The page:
W3C home > Mailing lists > Public > www-rdf-interest@w3.org > April 2001

RE: Reification of Sets (of RDF Statement, for Queries)

From: Danny Ayers <danny@panlanka.net>
Date: Tue, 10 Apr 2001 19:45:04 +0600
To: "Jan Grant" <Jan.Grant@bristol.ac.uk>
Cc: "Sandro Hawke" <sandro@w3.org>, "www-rdf-interest" <www-rdf-interest@w3.org>
<- > IANAL, but don't we still need to be able to tell the
<- difference between
<- > e.g. {1, 2, 3, 4} and {1, 3, 2, 3, 3, 3, 4, 3}?
<- What difference? They're both representations of the same set.


<- > There is definitely elegance to LISP-style lists, though
<- personally I can't
<- > judge how appropriate they would be in this context - the RDF model is
<- > pretty much object-orientated (maybe transformed a little) -
<- how well does
<- > the mix of lists & objects work in e.g. CLOS?
<- I was initially taken with this construct (I think pretty much everybody
<- has invented this as a notion as some point) but I'm less inclined to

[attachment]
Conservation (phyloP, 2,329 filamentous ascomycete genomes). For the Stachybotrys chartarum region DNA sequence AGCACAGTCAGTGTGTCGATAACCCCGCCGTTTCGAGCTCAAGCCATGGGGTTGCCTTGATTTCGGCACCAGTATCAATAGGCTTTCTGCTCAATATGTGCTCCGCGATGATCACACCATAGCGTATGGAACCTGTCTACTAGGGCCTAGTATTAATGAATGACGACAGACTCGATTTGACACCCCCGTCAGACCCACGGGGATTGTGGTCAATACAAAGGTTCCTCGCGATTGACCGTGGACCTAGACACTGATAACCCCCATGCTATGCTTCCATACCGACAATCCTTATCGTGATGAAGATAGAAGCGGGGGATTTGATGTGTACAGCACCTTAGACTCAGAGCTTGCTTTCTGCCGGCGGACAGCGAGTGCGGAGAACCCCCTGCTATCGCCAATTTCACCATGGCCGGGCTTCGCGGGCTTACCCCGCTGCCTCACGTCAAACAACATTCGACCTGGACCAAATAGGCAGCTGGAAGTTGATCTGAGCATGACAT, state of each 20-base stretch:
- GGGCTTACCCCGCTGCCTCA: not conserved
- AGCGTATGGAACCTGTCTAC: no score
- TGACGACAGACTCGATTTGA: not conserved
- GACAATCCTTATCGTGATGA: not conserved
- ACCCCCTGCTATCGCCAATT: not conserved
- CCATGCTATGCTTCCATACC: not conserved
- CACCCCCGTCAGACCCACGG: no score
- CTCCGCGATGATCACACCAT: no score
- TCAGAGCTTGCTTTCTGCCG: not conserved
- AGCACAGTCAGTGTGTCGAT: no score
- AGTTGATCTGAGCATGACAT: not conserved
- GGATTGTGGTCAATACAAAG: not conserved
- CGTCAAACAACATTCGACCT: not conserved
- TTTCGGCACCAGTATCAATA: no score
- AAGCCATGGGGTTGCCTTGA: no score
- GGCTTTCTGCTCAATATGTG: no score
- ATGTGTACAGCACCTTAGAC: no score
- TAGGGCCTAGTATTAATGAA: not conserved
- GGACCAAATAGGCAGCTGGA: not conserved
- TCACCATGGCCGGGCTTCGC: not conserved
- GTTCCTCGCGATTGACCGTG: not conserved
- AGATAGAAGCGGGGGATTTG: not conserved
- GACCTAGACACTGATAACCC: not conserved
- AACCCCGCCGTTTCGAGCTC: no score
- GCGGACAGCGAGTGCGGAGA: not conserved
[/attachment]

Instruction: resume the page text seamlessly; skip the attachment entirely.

<- like it now. Why? Weeeell, why not use something slicker, like balanced
<- trees? Or any other data structure of your choice?
<- I prefer the abstraction of just using numbered members. An RDF
<- implementation is free to use whatever datastructure it pleases behind
<- the scenes*; given a little API support, there need be no O(n) cost for
<- fetching the _n_th sequence member, etc.

hmm - matter of taste there, I guess.
Personally I'd love it if a mapping of the Java Collections framework
appeared in there overnight...

On a related point, without a view either way - is it wise to have the basic
list-kind-of-thang with these kind of features? (i.e. ordered, dupes
allowed) or do it more axiomatically (if you get my drift)
Received on Tuesday, 10 April 2001 09:48:39 UTC

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